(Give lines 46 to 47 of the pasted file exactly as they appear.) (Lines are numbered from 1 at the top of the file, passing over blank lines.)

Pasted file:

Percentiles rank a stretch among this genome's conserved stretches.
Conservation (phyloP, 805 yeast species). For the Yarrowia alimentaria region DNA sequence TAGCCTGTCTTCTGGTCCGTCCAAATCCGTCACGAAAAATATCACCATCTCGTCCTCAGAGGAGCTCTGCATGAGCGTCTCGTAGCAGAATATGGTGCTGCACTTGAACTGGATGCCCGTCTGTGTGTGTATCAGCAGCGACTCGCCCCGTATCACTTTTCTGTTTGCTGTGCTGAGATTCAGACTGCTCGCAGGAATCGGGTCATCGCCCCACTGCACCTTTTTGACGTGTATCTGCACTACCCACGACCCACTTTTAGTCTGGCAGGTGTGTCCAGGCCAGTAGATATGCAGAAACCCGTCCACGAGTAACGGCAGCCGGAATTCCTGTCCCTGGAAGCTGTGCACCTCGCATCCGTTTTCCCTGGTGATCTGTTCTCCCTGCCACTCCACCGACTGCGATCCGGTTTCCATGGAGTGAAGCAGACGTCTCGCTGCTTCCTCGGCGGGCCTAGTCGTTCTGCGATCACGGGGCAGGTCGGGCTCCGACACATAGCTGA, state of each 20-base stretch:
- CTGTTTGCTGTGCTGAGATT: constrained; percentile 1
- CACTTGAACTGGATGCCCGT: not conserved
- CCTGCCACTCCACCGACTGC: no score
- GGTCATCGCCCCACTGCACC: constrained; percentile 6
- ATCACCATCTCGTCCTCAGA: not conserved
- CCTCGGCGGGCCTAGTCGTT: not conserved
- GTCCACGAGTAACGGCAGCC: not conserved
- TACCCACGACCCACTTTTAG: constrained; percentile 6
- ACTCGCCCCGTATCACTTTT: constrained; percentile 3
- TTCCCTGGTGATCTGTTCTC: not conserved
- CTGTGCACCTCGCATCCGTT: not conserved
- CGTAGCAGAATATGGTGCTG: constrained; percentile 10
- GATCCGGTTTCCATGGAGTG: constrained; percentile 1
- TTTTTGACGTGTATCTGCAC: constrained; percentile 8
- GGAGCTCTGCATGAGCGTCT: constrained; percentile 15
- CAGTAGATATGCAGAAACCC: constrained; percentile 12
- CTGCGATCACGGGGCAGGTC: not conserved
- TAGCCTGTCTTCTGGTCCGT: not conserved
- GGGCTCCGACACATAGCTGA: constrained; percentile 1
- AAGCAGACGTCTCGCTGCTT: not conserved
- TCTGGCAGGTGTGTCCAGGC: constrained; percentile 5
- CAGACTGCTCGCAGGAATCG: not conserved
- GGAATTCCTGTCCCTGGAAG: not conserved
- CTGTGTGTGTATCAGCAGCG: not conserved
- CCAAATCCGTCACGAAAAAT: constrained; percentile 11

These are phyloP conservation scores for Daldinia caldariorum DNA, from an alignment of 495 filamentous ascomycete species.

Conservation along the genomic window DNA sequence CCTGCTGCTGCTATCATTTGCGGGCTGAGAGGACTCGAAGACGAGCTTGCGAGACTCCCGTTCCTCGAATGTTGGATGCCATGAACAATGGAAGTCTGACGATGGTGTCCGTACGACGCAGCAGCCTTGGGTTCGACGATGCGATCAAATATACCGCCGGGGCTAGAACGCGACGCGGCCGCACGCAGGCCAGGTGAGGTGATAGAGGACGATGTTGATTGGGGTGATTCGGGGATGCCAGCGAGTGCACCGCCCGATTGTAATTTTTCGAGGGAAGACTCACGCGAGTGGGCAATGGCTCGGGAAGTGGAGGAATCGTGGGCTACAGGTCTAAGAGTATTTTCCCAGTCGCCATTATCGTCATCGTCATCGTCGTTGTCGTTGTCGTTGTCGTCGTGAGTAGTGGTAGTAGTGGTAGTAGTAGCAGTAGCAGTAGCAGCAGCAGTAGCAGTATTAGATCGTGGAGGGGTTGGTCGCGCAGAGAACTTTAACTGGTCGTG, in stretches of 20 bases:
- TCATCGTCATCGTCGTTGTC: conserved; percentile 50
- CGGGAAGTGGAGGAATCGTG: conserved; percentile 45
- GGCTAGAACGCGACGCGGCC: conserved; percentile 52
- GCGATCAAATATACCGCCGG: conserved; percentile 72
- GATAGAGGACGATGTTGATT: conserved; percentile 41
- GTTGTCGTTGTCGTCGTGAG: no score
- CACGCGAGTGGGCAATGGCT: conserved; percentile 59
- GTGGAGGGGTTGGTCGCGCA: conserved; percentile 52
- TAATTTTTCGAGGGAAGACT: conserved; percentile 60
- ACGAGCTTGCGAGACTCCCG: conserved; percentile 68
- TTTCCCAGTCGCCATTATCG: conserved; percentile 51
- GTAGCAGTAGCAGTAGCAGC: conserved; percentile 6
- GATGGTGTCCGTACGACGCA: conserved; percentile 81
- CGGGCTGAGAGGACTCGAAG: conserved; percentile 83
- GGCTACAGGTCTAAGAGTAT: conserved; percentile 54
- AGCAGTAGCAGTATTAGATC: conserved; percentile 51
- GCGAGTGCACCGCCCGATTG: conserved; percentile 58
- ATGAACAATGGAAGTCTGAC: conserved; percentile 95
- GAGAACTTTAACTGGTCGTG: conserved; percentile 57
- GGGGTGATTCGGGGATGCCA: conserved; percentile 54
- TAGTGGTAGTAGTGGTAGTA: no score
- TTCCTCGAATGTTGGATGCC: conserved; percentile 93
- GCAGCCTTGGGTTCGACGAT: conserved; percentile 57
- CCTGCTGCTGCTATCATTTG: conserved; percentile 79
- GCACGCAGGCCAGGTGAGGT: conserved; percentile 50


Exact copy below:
- GCGAGTGCACCGCCCGATTG: conserved; percentile 58
- ATGAACAATGGAAGTCTGAC: conserved; percentile 95